This study identified 100 cases within a total population of approximately 2.5 million, and an MS population of some 3000, giving a minimum value of approximately 3%: comparable with that of Zeman et al (3.1%)7 and the more recent Swedish value of 5.5%.14 It is possible that not every MS case in our catchment population was seen at either of our two centres, but we believe it is unlikely that this would have biased our results as for this to have occurred one would have to assume that OCB negative cases with a worse prognosis were selectively referred to other units, which is most unlikely.
Are there implications for understanding tissue damage in MS? Other studies show that OCB negativity is commoner if assessed early in the disease course: some patients acquire bands.7 Thus isolated optic neuritis is OCB positive in a smaller proportion of cases (36−69%)30–32 than MS, and monophasic demyelination in other sites also has a lower frequency of OCB positive results (approximately 45%).28 As subclinical disease activity precedes first clinical expression of MS, we may reasonably speculate that the proportion of individuals who are OCB positive at the “true” onset of the disease is smaller still (and conceivably zero). Perhaps B lymphocytes or plasma cells become sequestered in the CNS as a secondary phenomenon. In the majority of patients with clinically isolated syndromes (81%), clonally expanded intrathecal B cells are found, often appearing before oligoclonal banding, suggesting that recruitment into the CNS of germinal centre differentiated B lymphocytes occurs after the onset of inflammatory demyelination and is the first stage in the development of intrathecal immunoglobulin synthesis.33 34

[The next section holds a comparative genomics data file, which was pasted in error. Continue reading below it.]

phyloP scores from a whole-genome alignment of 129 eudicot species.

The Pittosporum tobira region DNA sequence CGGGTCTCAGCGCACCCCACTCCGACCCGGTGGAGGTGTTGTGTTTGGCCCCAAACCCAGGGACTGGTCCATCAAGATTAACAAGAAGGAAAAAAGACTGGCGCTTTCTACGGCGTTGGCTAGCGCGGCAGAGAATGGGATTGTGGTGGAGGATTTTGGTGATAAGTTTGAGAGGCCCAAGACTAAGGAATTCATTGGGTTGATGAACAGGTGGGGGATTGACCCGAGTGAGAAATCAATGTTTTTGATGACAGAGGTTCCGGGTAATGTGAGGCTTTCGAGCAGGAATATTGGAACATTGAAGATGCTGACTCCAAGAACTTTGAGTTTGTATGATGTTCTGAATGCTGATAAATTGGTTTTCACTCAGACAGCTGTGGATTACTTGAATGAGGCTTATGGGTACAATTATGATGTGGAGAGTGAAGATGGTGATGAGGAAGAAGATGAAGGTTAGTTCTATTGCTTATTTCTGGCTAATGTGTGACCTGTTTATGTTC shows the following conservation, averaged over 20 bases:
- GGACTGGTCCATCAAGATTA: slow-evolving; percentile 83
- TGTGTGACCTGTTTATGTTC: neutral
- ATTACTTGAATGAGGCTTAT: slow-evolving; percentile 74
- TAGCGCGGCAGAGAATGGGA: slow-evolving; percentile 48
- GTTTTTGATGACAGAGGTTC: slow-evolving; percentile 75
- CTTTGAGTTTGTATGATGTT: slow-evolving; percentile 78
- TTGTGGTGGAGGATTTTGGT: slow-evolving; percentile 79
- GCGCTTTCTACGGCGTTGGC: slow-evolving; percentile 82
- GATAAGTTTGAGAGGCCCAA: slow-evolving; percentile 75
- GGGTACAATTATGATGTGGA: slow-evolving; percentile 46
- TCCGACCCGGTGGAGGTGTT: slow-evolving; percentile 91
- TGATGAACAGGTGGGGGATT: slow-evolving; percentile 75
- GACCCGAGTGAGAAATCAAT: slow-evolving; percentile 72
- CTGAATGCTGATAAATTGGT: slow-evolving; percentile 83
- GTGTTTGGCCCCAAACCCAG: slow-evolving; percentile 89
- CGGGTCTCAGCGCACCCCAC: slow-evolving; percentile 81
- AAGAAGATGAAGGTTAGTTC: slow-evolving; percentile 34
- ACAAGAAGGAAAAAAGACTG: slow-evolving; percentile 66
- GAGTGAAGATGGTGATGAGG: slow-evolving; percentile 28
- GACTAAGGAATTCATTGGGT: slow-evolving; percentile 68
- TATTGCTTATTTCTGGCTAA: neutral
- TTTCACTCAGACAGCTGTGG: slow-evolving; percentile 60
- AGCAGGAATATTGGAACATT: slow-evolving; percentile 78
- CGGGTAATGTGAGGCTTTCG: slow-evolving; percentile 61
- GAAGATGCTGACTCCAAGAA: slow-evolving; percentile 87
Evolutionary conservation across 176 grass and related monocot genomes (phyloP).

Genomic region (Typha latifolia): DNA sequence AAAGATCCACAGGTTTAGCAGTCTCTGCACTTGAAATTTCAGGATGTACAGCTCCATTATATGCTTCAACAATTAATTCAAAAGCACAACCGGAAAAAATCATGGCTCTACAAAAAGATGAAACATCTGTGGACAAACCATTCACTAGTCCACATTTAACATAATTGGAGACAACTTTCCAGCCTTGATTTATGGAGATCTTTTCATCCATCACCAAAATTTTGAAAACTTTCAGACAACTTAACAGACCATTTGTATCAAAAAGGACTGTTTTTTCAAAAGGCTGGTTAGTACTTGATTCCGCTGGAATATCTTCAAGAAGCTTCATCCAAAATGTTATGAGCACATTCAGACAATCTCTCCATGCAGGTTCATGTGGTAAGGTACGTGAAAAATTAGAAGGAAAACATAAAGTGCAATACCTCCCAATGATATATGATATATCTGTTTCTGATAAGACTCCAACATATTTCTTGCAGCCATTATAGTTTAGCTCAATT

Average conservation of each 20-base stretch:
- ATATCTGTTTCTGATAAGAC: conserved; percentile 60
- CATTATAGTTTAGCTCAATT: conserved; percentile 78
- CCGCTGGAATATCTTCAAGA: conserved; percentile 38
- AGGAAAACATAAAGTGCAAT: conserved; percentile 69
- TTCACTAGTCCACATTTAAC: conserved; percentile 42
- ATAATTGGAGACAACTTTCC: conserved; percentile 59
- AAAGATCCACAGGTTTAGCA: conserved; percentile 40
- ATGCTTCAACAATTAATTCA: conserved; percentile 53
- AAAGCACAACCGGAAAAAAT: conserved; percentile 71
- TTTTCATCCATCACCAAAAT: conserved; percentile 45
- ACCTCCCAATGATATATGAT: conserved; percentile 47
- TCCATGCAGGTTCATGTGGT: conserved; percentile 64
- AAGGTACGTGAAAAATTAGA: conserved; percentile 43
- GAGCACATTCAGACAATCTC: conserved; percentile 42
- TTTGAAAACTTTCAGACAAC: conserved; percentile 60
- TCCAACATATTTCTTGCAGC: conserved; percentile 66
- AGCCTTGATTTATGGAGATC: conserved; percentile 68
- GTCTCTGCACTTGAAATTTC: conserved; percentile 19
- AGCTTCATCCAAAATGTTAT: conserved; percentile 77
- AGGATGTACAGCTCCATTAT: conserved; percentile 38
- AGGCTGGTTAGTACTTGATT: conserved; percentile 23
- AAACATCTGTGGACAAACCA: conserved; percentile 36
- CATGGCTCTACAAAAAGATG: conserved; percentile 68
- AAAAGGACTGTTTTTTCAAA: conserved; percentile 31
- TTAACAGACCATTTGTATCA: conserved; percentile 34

Therefore, bands appear in the majority of patients after disease onset, which implies that intrathecal immunoglobulin synthesis is not a primary process in the pathogenesis of MS. Importantly, however, the putatively secondary nature of this response by no means implies lack of pathogenetic significance. Our findings clearly imply otherwise: intrathecal immunoglobulin synthesis adversely affects disease course, implying greater (or earlier) tissue damage. Again, several lines of evidence support this by implicating antibodies in tissue damage.35 36
In conclusion, we have been able to offer answers, some speculative, to all of the questions we posed. OCB negative MS patients are not exceptionally rare but are more likely to exhibit atypical clinical features. The higher frequency of non-specific MRI, blood test and (other) CSF abnormalities, all emphasise the need for constant diagnostic vigilance—notwithstanding the observation that the incautious application of the McDonald diagnostic criteria could favour a categorisation of definite MS in OCB negative cases, so encouraging an unjustified confidence in the diagnosis. The prognosis for neurological disability is better in OCB negative cases. Collectively, these findings may support a secondary but nonetheless serious contributory role in tissue damage for intrathecally synthesised immunoglobulins.
The authors are very grateful for the enthusiastic support and cooperation of their colleagues in neurology departments throughout the southwest of England and south Wales. We would like to thank Kerstin Imrell for providing unpublished data from his publication.
Competing interests: None.
Funding: FGJ was generously supported by the Neurological Research Fund established by Dr MJ Campbell.
Ethics approval: Ethics approval was obtained.
If you wish to reuse any or all of this article please use the link below which will take you to the Copyright Clearance Center’s RightsLink service. You will be able to get a quick price and instant permission to reuse the content in many different ways.